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Defense & Security

Acoustical measurements improve print flaw detection and authenticity checking

Acoustical and physical measurements—like temperature, pressure, etc.—are combined with image-processing inspection methods in a new approach for print-flaw detection in printing machines.
22 May 2006, SPIE Newsroom. DOI: 10.1117/2.1200604.0202

Authenticity checking and inspection during the printing of highly secure bank notes and securities is traditionally a labor-intensive process where every item is manually inspected. With the implementation of more-sophisticated security features (both visible and invisible), and the need to reduce the costs of printing, it is clear that automation is required. As more print techniques are employed and new security features established, total security, authenticity, and printing quality must be assured.1–3 We have demonstrated that sensor systems can be combined with optical printing inspection methods to enhance the stability of inspection, streamline authentication results, and improve the rate of false classifications.

During printed-product manufacturing, steps are typically taken to ensure a certain level of quality. This is particularly true in the field of security printing, where the standards that must be reached for end products (such as bank notes and security documents) are very high. In these cases, the quality control for printed products is conventionally limited to manual optical inspection. In general, these mono-modal systems have difficulties in detecting slow degradation errors that occur over time, such as those caused by the noise of the printing press. While experienced operators may be capable of identifying degradation or deviation in press behavior, we propose a concept for authenticity checking and inspection that is based on sensor fusion and fuzzy interpretation of data measures.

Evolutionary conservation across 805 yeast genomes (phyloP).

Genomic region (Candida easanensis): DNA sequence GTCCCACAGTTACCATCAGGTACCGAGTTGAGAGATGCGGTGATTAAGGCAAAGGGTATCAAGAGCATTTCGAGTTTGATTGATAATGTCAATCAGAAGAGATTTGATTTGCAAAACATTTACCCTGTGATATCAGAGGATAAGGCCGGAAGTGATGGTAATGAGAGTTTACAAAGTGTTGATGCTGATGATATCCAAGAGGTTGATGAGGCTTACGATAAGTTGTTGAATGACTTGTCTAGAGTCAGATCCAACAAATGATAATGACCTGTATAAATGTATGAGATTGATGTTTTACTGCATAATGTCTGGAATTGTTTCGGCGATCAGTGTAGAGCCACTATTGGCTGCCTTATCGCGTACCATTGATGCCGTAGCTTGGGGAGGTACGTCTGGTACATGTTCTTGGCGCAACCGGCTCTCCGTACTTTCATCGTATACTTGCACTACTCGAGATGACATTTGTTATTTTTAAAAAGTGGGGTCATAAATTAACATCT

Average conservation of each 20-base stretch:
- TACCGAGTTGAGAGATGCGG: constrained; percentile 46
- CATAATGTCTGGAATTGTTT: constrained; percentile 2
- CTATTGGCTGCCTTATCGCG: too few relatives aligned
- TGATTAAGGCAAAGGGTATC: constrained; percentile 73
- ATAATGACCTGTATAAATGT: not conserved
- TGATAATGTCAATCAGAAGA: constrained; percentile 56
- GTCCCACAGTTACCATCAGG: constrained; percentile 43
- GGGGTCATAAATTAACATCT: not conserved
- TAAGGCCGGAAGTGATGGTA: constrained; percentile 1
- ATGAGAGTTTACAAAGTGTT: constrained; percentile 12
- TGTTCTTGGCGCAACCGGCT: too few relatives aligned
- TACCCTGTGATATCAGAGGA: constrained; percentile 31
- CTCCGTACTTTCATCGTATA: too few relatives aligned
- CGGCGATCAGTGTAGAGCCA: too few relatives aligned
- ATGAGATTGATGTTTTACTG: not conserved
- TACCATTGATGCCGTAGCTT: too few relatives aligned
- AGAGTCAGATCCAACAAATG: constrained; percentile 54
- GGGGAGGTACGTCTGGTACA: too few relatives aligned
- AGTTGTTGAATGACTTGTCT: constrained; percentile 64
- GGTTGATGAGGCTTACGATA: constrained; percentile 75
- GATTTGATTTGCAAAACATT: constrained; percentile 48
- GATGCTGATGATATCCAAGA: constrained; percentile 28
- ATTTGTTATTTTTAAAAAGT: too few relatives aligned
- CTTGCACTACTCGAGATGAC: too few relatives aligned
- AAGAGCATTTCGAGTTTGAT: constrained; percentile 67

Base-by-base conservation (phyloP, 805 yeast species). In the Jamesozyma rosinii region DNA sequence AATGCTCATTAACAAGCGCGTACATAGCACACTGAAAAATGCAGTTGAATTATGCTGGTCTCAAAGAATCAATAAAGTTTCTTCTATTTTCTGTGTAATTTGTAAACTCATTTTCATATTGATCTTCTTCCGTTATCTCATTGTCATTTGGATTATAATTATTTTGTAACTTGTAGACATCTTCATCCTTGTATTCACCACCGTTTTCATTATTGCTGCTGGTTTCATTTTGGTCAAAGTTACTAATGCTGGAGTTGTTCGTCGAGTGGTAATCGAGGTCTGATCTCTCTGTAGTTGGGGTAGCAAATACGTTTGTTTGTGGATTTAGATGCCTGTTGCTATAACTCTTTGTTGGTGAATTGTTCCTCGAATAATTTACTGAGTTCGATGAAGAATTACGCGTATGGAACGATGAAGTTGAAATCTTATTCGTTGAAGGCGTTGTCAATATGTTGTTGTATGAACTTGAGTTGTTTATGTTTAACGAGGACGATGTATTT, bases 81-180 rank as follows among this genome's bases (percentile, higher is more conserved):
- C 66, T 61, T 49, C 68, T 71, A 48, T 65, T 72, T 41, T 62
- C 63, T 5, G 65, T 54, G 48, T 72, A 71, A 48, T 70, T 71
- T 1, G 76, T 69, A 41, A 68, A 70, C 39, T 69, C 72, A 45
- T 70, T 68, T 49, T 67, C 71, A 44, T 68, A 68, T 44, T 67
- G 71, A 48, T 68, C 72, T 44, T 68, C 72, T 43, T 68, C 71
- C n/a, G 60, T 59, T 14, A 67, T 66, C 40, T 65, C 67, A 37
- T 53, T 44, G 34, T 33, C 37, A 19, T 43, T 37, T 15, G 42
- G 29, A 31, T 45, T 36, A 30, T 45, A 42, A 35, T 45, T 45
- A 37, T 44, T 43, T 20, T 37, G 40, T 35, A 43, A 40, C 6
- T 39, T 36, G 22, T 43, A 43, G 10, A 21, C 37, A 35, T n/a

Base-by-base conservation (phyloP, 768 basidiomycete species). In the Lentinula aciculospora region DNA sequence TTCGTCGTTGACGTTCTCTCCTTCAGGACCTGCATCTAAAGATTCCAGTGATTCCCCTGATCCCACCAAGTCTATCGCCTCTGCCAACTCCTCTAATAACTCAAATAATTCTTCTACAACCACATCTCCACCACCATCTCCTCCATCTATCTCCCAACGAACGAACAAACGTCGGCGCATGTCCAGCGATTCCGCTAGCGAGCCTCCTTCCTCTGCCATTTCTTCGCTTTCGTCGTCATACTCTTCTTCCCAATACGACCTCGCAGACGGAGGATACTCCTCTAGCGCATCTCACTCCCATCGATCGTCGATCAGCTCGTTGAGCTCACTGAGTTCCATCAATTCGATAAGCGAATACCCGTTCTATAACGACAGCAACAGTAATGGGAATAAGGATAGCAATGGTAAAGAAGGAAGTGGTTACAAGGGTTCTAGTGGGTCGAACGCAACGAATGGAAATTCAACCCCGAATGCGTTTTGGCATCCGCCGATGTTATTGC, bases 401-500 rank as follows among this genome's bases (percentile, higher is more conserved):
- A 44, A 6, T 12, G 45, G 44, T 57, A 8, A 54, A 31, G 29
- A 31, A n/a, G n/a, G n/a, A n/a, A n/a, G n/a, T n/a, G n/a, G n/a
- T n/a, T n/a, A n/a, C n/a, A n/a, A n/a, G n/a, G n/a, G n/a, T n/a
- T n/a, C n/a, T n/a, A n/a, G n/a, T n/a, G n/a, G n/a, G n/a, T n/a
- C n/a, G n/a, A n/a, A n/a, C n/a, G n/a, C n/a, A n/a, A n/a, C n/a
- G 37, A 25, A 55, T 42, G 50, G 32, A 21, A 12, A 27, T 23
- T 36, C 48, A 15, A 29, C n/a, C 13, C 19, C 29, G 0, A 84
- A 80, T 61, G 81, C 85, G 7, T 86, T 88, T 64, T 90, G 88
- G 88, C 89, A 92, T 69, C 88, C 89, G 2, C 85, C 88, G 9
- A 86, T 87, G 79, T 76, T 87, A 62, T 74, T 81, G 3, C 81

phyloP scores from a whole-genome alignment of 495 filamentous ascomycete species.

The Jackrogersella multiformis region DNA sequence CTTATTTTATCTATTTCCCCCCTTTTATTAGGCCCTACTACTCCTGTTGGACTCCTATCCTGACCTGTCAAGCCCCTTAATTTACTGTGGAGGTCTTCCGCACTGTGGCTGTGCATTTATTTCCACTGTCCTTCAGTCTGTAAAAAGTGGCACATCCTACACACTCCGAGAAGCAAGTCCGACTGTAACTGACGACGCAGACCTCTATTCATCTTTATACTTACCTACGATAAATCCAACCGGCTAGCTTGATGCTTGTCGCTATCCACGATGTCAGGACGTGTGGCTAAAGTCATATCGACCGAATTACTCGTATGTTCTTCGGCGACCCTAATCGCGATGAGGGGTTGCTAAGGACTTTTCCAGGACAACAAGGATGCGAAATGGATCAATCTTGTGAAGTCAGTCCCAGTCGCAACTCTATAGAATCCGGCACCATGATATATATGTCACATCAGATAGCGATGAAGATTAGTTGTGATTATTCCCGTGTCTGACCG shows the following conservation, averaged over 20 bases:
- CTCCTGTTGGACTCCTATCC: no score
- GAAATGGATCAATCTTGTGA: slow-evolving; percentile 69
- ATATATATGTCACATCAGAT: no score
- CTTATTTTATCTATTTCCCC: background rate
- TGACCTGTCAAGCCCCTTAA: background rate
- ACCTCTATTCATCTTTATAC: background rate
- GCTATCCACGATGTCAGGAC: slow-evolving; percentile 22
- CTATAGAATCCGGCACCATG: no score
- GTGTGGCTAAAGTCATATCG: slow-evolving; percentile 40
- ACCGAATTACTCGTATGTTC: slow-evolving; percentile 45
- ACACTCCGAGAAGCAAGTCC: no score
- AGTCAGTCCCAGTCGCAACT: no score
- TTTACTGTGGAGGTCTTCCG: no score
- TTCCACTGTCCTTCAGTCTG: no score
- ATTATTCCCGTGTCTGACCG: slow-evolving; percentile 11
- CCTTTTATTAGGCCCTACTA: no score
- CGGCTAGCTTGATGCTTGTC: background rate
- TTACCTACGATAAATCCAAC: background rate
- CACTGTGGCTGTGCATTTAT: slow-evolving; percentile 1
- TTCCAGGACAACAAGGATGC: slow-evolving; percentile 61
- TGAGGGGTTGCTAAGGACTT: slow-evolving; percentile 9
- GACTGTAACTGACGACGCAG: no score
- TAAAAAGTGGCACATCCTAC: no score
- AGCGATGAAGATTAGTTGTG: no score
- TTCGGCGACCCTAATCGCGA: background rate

We have employed acoustical and other measurements—such as the temperature and pressure of the printing machines—to supplement optical printing inspection methods. Cepstrum methods, for instance, are used to monitor the pressure. All signals or combinations of signals are analyzed in the time-frequency (quefrency) domain4 with a fuzzy pattern classifier model.5–7 The monitored machine is provided with multiple sensors that are mounted on key functional components of the printing press. As these are intended to monitor the behavior of the printing press during processing of the printed substrates, the sensors must be selected appropriately.

Fuzzy pattern classification techniques are used in order to implement machine behavior analysis. In other words, sets of fuzzy-logic rules are applied to characterize the behaviors of the printing press and to model the various classes of printing errors that are likely to appear during the printing process. Once these rules have been defined, they can be applied to monitor the behavior of the press and identify a possible correspondence with any machine behavior that leads to (or is likely to lead to) the occurrence of printing errors. This is a particularly effective way to describe the press behaviors and fit them into a limited number of classes.

In general, fuzzy pattern classification partitions the input space into categories (or pattern classes) and assigns a given pattern to one of them. If a pattern does not fit directly within a given category, a so-called ‘goodness of fit’ (membership function μ) is reported. By employing fuzzy sets as pattern classes, it is possible to describe the degree to which a pattern belongs to one class or to another. Figure 1 is a schematic sketch of the architecture of a fuzzy classification system for implementing the machine behavior analysis. The operational parameters P1 to Pn (sensed by the multiple-sensor arrangement) are optionally pre-processed prior to feeding into the pattern classifier.